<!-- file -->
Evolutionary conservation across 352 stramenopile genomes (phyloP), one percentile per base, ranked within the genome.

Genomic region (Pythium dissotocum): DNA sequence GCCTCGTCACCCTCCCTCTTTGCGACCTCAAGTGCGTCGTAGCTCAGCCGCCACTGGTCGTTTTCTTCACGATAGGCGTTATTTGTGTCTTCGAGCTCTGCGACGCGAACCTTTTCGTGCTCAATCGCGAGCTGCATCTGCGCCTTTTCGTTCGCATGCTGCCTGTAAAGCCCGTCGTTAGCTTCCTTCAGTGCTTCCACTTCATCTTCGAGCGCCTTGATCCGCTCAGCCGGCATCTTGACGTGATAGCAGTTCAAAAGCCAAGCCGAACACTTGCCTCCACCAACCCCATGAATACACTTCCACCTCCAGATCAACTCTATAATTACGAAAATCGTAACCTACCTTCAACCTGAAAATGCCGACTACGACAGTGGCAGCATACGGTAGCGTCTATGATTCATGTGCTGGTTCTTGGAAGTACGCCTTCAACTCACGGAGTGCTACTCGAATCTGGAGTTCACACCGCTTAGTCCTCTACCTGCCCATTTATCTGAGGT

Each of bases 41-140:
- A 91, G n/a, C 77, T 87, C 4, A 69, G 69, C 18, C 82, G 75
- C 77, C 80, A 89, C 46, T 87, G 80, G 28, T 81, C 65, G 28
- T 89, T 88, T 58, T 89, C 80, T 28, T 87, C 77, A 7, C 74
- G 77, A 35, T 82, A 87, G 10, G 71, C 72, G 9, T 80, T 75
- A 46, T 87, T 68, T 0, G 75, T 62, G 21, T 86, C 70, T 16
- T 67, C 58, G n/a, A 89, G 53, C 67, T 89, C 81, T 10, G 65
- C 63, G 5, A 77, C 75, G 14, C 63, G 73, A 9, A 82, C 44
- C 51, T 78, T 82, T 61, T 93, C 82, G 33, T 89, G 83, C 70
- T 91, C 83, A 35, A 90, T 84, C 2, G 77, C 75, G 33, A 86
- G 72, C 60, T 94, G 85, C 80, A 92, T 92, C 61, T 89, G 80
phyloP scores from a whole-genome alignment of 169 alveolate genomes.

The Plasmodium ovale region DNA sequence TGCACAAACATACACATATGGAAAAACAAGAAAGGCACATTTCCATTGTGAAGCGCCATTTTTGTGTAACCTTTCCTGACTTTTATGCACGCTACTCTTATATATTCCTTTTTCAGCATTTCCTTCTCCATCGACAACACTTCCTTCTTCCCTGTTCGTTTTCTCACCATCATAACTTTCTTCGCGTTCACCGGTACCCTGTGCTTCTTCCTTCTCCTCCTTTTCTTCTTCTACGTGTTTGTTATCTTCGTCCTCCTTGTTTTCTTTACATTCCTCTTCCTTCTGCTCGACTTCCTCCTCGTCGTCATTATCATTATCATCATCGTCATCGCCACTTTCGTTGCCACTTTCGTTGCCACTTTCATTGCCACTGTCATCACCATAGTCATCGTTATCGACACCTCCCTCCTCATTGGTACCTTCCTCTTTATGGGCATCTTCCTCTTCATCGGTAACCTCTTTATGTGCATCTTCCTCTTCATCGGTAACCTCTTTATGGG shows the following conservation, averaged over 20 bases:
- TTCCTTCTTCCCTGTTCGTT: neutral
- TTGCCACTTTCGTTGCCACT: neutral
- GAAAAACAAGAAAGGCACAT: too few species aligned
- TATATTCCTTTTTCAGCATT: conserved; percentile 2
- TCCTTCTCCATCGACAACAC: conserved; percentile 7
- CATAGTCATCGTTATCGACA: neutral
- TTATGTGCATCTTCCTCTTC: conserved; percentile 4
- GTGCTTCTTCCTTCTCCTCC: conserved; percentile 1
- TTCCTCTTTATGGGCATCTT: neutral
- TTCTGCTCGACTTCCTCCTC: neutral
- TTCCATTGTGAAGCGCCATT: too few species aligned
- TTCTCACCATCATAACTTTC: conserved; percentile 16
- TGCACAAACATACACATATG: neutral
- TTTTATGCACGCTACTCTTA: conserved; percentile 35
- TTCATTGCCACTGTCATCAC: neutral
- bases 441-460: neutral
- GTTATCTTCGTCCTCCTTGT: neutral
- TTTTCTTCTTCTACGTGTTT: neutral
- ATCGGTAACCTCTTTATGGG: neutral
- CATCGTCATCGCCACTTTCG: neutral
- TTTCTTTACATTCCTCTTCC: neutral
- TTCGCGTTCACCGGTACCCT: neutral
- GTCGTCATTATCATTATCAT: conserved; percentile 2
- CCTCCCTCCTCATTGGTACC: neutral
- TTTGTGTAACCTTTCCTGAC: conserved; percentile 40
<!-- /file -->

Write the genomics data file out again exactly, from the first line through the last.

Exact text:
Evolutionary conservation across 352 stramenopile genomes (phyloP), one percentile per base, ranked within the genome.

Genomic region (Pythium dissotocum): DNA sequence GCCTCGTCACCCTCCCTCTTTGCGACCTCAAGTGCGTCGTAGCTCAGCCGCCACTGGTCGTTTTCTTCACGATAGGCGTTATTTGTGTCTTCGAGCTCTGCGACGCGAACCTTTTCGTGCTCAATCGCGAGCTGCATCTGCGCCTTTTCGTTCGCATGCTGCCTGTAAAGCCCGTCGTTAGCTTCCTTCAGTGCTTCCACTTCATCTTCGAGCGCCTTGATCCGCTCAGCCGGCATCTTGACGTGATAGCAGTTCAAAAGCCAAGCCGAACACTTGCCTCCACCAACCCCATGAATACACTTCCACCTCCAGATCAACTCTATAATTACGAAAATCGTAACCTACCTTCAACCTGAAAATGCCGACTACGACAGTGGCAGCATACGGTAGCGTCTATGATTCATGTGCTGGTTCTTGGAAGTACGCCTTCAACTCACGGAGTGCTACTCGAATCTGGAGTTCACACCGCTTAGTCCTCTACCTGCCCATTTATCTGAGGT

Each of bases 41-140:
- A 91, G n/a, C 77, T 87, C 4, A 69, G 69, C 18, C 82, G 75
- C 77, C 80, A 89, C 46, T 87, G 80, G 28, T 81, C 65, G 28
- T 89, T 88, T 58, T 89, C 80, T 28, T 87, C 77, A 7, C 74
- G 77, A 35, T 82, A 87, G 10, G 71, C 72, G 9, T 80, T 75
- A 46, T 87, T 68, T 0, G 75, T 62, G 21, T 86, C 70, T 16
- T 67, C 58, G n/a, A 89, G 53, C 67, T 89, C 81, T 10, G 65
- C 63, G 5, A 77, C 75, G 14, C 63, G 73, A 9, A 82, C 44
- C 51, T 78, T 82, T 61, T 93, C 82, G 33, T 89, G 83, C 70
- T 91, C 83, A 35, A 90, T 84, C 2, G 77, C 75, G 33, A 86
- G 72, C 60, T 94, G 85, C 80, A 92, T 92, C 61, T 89, G 80
phyloP scores from a whole-genome alignment of 169 alveolate genomes.

The Plasmodium ovale region DNA sequence TGCACAAACATACACATATGGAAAAACAAGAAAGGCACATTTCCATTGTGAAGCGCCATTTTTGTGTAACCTTTCCTGACTTTTATGCACGCTACTCTTATATATTCCTTTTTCAGCATTTCCTTCTCCATCGACAACACTTCCTTCTTCCCTGTTCGTTTTCTCACCATCATAACTTTCTTCGCGTTCACCGGTACCCTGTGCTTCTTCCTTCTCCTCCTTTTCTTCTTCTACGTGTTTGTTATCTTCGTCCTCCTTGTTTTCTTTACATTCCTCTTCCTTCTGCTCGACTTCCTCCTCGTCGTCATTATCATTATCATCATCGTCATCGCCACTTTCGTTGCCACTTTCGTTGCCACTTTCATTGCCACTGTCATCACCATAGTCATCGTTATCGACACCTCCCTCCTCATTGGTACCTTCCTCTTTATGGGCATCTTCCTCTTCATCGGTAACCTCTTTATGTGCATCTTCCTCTTCATCGGTAACCTCTTTATGGG shows the following conservation, averaged over 20 bases:
- TTCCTTCTTCCCTGTTCGTT: neutral
- TTGCCACTTTCGTTGCCACT: neutral
- GAAAAACAAGAAAGGCACAT: too few species aligned
- TATATTCCTTTTTCAGCATT: conserved; percentile 2
- TCCTTCTCCATCGACAACAC: conserved; percentile 7
- CATAGTCATCGTTATCGACA: neutral
- TTATGTGCATCTTCCTCTTC: conserved; percentile 4
- GTGCTTCTTCCTTCTCCTCC: conserved; percentile 1
- TTCCTCTTTATGGGCATCTT: neutral
- TTCTGCTCGACTTCCTCCTC: neutral
- TTCCATTGTGAAGCGCCATT: too few species aligned
- TTCTCACCATCATAACTTTC: conserved; percentile 16
- TGCACAAACATACACATATG: neutral
- TTTTATGCACGCTACTCTTA: conserved; percentile 35
- TTCATTGCCACTGTCATCAC: neutral
- bases 441-460: neutral
- GTTATCTTCGTCCTCCTTGT: neutral
- TTTTCTTCTTCTACGTGTTT: neutral
- ATCGGTAACCTCTTTATGGG: neutral
- CATCGTCATCGCCACTTTCG: neutral
- TTTCTTTACATTCCTCTTCC: neutral
- TTCGCGTTCACCGGTACCCT: neutral
- GTCGTCATTATCATTATCAT: conserved; percentile 2
- CCTCCCTCCTCATTGGTACC: neutral
- TTTGTGTAACCTTTCCTGAC: conserved; percentile 40